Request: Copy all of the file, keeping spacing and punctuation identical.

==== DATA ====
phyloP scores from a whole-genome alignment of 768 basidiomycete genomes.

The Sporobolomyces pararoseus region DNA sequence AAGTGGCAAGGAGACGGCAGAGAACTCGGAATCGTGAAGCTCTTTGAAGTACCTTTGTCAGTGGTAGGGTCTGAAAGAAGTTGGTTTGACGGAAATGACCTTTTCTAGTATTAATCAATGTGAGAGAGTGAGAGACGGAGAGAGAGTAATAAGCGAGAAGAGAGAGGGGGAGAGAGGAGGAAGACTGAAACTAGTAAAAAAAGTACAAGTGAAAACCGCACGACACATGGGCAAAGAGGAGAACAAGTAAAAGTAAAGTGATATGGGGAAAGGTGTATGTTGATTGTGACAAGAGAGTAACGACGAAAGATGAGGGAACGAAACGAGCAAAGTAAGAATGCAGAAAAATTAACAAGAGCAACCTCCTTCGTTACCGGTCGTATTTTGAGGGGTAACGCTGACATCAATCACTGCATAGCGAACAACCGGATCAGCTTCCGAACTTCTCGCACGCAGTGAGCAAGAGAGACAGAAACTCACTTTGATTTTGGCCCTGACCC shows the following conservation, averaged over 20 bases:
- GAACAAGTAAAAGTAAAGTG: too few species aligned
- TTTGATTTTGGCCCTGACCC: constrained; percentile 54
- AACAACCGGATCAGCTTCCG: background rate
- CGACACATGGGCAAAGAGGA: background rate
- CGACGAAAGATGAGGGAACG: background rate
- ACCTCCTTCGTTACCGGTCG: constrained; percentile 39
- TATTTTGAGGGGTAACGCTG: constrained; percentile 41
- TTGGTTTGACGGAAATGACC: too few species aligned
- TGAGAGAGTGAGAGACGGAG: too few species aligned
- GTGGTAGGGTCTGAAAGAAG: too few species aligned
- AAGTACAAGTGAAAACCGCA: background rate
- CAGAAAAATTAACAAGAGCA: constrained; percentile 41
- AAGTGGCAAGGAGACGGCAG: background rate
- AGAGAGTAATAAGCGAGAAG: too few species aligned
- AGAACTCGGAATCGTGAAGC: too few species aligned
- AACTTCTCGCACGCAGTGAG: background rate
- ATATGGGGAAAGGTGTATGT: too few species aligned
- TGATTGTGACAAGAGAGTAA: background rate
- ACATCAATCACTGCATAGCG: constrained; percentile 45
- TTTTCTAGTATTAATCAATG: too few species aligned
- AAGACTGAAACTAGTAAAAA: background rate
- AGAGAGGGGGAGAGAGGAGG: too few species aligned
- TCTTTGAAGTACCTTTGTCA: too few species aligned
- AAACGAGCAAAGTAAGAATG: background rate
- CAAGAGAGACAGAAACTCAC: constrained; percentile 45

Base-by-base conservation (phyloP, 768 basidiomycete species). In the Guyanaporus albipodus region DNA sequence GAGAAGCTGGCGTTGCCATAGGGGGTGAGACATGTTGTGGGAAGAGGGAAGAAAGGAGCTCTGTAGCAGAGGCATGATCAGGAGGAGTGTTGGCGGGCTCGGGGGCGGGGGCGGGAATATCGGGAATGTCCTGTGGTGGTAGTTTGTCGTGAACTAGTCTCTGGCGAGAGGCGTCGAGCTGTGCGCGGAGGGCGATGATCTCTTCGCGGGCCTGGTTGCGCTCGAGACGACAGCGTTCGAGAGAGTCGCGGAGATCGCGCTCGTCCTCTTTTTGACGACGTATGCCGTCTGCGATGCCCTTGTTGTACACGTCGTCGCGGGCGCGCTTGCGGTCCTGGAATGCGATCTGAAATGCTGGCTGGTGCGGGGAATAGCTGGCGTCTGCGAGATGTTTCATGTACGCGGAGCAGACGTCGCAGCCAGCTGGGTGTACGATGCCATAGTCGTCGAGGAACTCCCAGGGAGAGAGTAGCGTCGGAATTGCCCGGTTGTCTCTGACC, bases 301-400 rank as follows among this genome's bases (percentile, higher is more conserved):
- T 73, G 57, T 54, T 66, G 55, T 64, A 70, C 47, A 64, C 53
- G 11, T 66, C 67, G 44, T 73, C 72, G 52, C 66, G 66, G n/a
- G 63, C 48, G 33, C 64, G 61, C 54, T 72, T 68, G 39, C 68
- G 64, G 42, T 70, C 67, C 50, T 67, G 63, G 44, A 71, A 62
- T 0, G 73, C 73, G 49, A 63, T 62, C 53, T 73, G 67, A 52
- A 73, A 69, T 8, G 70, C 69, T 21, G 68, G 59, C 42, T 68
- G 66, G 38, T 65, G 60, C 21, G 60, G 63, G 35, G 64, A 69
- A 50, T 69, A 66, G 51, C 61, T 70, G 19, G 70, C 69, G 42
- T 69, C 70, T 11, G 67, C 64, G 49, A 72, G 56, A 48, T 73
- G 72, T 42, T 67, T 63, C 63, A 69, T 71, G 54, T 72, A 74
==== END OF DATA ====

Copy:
phyloP scores from a whole-genome alignment of 768 basidiomycete genomes.

The Sporobolomyces pararoseus region DNA sequence AAGTGGCAAGGAGACGGCAGAGAACTCGGAATCGTGAAGCTCTTTGAAGTACCTTTGTCAGTGGTAGGGTCTGAAAGAAGTTGGTTTGACGGAAATGACCTTTTCTAGTATTAATCAATGTGAGAGAGTGAGAGACGGAGAGAGAGTAATAAGCGAGAAGAGAGAGGGGGAGAGAGGAGGAAGACTGAAACTAGTAAAAAAAGTACAAGTGAAAACCGCACGACACATGGGCAAAGAGGAGAACAAGTAAAAGTAAAGTGATATGGGGAAAGGTGTATGTTGATTGTGACAAGAGAGTAACGACGAAAGATGAGGGAACGAAACGAGCAAAGTAAGAATGCAGAAAAATTAACAAGAGCAACCTCCTTCGTTACCGGTCGTATTTTGAGGGGTAACGCTGACATCAATCACTGCATAGCGAACAACCGGATCAGCTTCCGAACTTCTCGCACGCAGTGAGCAAGAGAGACAGAAACTCACTTTGATTTTGGCCCTGACCC shows the following conservation, averaged over 20 bases:
- GAACAAGTAAAAGTAAAGTG: too few species aligned
- TTTGATTTTGGCCCTGACCC: constrained; percentile 54
- AACAACCGGATCAGCTTCCG: background rate
- CGACACATGGGCAAAGAGGA: background rate
- CGACGAAAGATGAGGGAACG: background rate
- ACCTCCTTCGTTACCGGTCG: constrained; percentile 39
- TATTTTGAGGGGTAACGCTG: constrained; percentile 41
- TTGGTTTGACGGAAATGACC: too few species aligned
- TGAGAGAGTGAGAGACGGAG: too few species aligned
- GTGGTAGGGTCTGAAAGAAG: too few species aligned
- AAGTACAAGTGAAAACCGCA: background rate
- CAGAAAAATTAACAAGAGCA: constrained; percentile 41
- AAGTGGCAAGGAGACGGCAG: background rate
- AGAGAGTAATAAGCGAGAAG: too few species aligned
- AGAACTCGGAATCGTGAAGC: too few species aligned
- AACTTCTCGCACGCAGTGAG: background rate
- ATATGGGGAAAGGTGTATGT: too few species aligned
- TGATTGTGACAAGAGAGTAA: background rate
- ACATCAATCACTGCATAGCG: constrained; percentile 45
- TTTTCTAGTATTAATCAATG: too few species aligned
- AAGACTGAAACTAGTAAAAA: background rate
- AGAGAGGGGGAGAGAGGAGG: too few species aligned
- TCTTTGAAGTACCTTTGTCA: too few species aligned
- AAACGAGCAAAGTAAGAATG: background rate
- CAAGAGAGACAGAAACTCAC: constrained; percentile 45

Base-by-base conservation (phyloP, 768 basidiomycete species). In the Guyanaporus albipodus region DNA sequence GAGAAGCTGGCGTTGCCATAGGGGGTGAGACATGTTGTGGGAAGAGGGAAGAAAGGAGCTCTGTAGCAGAGGCATGATCAGGAGGAGTGTTGGCGGGCTCGGGGGCGGGGGCGGGAATATCGGGAATGTCCTGTGGTGGTAGTTTGTCGTGAACTAGTCTCTGGCGAGAGGCGTCGAGCTGTGCGCGGAGGGCGATGATCTCTTCGCGGGCCTGGTTGCGCTCGAGACGACAGCGTTCGAGAGAGTCGCGGAGATCGCGCTCGTCCTCTTTTTGACGACGTATGCCGTCTGCGATGCCCTTGTTGTACACGTCGTCGCGGGCGCGCTTGCGGTCCTGGAATGCGATCTGAAATGCTGGCTGGTGCGGGGAATAGCTGGCGTCTGCGAGATGTTTCATGTACGCGGAGCAGACGTCGCAGCCAGCTGGGTGTACGATGCCATAGTCGTCGAGGAACTCCCAGGGAGAGAGTAGCGTCGGAATTGCCCGGTTGTCTCTGACC, bases 301-400 rank as follows among this genome's bases (percentile, higher is more conserved):
- T 73, G 57, T 54, T 66, G 55, T 64, A 70, C 47, A 64, C 53
- G 11, T 66, C 67, G 44, T 73, C 72, G 52, C 66, G 66, G n/a
- G 63, C 48, G 33, C 64, G 61, C 54, T 72, T 68, G 39, C 68
- G 64, G 42, T 70, C 67, C 50, T 67, G 63, G 44, A 71, A 62
- T 0, G 73, C 73, G 49, A 63, T 62, C 53, T 73, G 67, A 52
- A 73, A 69, T 8, G 70, C 69, T 21, G 68, G 59, C 42, T 68
- G 66, G 38, T 65, G 60, C 21, G 60, G 63, G 35, G 64, A 69
- A 50, T 69, A 66, G 51, C 61, T 70, G 19, G 70, C 69, G 42
- T 69, C 70, T 11, G 67, C 64, G 49, A 72, G 56, A 48, T 73
- G 72, T 42, T 67, T 63, C 63, A 69, T 71, G 54, T 72, A 74